He revealed that the majority of the reports are in regards to tax avoidance, wasting government resources, officials not fulfilling their obligations, abuse of status, as well as procurement violations. Society still needs further education on what constitutes a whistleblowing situation, as apparent by the 75% of non-corresponding reports. Whistleblower violations are violations that have a broader impact on society.
“Residents are ready to report when they see that the state reacts, and at the same time protects their interests, their rights, so confidentiality is ensured,” said Citskovskis.
The State Chancellery plans on speaking more about the 2019 results in the afternoon.
As previously reported, in 2018 then-President Raimonds Vejonis promulgated the Whistleblowing Law, which is intended to encourage people to expose various violations and ensure that the whistleblowers are protected against possible retaliation. The law came into effect on May 1, 2019.
According to the law, persons who have a good reason to suspect that an administrative or criminal violation has occurred at a public institution are to report this to the authorities. The Law defines a whistleblower, how to spread alarm and stipulates the basic requirements for processing the whistleblower’s report.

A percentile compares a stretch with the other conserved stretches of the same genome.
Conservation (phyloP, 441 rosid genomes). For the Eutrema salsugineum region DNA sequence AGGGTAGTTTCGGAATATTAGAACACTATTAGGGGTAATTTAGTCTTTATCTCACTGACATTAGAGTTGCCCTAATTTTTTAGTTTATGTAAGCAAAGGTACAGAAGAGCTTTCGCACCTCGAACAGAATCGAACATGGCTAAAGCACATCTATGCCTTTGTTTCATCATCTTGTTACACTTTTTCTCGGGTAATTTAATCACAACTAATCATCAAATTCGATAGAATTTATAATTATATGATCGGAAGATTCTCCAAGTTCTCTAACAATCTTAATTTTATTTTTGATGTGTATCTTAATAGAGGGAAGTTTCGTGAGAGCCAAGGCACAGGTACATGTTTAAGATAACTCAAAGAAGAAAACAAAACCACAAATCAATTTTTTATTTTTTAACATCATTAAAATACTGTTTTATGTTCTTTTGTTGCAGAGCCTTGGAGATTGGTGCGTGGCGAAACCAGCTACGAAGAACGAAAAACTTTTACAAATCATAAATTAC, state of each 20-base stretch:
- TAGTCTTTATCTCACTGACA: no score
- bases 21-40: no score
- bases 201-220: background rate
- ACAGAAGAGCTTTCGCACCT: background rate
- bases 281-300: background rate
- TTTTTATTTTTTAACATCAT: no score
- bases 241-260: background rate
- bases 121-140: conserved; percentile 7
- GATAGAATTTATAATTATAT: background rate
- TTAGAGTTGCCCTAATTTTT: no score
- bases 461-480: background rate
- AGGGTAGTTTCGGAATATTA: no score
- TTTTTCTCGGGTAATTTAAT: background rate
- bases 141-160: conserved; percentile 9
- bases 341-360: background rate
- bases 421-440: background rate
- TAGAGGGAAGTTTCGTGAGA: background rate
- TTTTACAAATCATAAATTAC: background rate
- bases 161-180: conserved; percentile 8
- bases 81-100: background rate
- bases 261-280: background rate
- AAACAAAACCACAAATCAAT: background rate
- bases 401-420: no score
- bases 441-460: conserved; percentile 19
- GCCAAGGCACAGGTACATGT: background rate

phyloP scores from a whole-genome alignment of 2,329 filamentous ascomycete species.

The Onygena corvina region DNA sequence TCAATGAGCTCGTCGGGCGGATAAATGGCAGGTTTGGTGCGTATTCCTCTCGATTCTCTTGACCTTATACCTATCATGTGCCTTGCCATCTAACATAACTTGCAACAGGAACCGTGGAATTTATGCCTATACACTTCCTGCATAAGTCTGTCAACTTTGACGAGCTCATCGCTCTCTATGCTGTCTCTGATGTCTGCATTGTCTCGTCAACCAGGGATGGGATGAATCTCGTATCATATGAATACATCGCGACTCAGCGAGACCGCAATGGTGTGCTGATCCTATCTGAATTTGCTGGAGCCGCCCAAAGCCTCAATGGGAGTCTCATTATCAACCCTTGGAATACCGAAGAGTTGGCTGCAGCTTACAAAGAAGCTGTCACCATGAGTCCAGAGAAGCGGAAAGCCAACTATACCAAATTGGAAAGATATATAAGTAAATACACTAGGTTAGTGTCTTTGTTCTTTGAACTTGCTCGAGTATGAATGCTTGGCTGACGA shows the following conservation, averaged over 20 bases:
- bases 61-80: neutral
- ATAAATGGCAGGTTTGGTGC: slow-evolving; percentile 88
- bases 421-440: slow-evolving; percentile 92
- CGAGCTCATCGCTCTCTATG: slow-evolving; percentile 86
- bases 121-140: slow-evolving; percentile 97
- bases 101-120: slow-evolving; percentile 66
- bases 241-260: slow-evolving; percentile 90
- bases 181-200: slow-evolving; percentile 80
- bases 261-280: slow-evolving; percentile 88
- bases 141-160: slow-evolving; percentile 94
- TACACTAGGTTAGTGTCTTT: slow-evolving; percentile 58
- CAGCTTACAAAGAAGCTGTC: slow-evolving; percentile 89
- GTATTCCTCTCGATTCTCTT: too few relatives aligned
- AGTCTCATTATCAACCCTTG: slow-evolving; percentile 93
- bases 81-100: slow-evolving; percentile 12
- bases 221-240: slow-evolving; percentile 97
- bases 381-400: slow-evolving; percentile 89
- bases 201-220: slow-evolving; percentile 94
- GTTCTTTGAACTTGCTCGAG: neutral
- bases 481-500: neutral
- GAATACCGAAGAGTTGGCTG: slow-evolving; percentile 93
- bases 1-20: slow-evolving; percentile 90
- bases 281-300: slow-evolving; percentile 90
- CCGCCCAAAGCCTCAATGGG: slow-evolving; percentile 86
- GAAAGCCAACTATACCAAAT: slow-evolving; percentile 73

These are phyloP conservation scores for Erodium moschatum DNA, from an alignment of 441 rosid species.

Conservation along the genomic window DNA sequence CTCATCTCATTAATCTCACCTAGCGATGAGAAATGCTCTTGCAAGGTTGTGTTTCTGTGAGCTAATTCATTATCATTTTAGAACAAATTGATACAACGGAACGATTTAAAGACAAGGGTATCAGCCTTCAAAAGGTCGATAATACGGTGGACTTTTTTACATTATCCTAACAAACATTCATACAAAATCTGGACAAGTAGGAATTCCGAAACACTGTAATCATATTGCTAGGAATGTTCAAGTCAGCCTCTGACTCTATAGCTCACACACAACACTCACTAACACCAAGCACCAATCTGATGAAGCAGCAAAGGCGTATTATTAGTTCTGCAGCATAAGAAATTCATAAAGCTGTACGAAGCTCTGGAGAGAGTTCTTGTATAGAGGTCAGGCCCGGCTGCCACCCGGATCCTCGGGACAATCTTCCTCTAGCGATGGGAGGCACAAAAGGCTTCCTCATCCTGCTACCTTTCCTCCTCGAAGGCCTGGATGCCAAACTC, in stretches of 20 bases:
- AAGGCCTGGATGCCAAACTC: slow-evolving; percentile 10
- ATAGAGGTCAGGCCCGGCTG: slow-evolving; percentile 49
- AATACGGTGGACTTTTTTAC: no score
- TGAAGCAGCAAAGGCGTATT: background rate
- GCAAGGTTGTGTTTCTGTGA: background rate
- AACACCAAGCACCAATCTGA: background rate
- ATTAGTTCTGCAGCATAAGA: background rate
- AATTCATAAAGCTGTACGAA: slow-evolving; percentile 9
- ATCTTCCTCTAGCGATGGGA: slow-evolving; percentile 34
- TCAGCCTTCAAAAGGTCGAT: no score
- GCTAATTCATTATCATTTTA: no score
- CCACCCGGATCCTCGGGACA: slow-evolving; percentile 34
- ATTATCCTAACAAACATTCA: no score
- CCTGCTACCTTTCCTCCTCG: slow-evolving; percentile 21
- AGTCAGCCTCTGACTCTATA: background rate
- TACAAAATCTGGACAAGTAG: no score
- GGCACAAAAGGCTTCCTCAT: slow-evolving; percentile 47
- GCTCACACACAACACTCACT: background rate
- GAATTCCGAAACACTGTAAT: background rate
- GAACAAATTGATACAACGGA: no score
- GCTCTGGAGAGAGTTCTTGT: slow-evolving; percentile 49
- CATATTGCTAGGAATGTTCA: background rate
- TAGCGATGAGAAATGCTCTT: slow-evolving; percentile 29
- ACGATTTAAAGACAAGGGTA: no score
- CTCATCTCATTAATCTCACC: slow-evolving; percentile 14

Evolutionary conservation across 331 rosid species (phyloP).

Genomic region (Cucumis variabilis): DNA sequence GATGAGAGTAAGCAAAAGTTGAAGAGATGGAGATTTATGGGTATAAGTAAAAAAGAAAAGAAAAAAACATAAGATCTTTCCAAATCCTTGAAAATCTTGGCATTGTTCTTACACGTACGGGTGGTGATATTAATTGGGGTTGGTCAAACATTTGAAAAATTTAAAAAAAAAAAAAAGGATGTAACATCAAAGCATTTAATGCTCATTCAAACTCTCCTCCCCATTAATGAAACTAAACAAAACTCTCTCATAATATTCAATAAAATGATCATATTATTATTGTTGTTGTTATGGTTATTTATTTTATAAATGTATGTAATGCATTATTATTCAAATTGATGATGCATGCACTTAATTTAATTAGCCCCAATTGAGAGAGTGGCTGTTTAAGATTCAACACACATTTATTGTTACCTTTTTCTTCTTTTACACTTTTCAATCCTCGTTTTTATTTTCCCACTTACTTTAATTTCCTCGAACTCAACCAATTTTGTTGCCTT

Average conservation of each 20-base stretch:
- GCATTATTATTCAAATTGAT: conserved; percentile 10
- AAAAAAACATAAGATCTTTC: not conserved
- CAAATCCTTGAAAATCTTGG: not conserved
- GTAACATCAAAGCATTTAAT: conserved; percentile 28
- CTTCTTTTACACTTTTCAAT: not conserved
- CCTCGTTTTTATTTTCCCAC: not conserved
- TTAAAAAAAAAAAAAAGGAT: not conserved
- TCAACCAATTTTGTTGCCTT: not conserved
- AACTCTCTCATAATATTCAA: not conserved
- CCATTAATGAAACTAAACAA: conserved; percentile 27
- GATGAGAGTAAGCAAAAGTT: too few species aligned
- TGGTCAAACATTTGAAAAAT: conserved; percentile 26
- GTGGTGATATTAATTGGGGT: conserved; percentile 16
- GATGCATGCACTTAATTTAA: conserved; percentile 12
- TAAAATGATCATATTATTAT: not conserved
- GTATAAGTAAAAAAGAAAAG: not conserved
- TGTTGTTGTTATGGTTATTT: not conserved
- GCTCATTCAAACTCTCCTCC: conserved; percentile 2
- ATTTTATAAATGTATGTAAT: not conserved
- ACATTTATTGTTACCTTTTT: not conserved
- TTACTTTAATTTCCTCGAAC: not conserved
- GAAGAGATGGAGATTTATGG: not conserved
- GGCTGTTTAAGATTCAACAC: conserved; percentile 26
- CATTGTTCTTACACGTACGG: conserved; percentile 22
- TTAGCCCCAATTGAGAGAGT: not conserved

The Law provides for several elements of whistleblower protection, for example, the prohibition to create adverse effects on the whistleblowers (to dismiss from a job, to punish, to demote etc.), if one has made a whistleblower report, the protection of the identity of the whistleblower and a free legal aid provided by the State.
The Law stipulates that to report ("spread alarm") means to give professional activity related information in good faith on a possible infringement that can undermine public interest, if there are grounds to believe that this infringement is taking place, is being planned or has occurred.
Helpfully, Latvia's government website has additional information about the law available in English.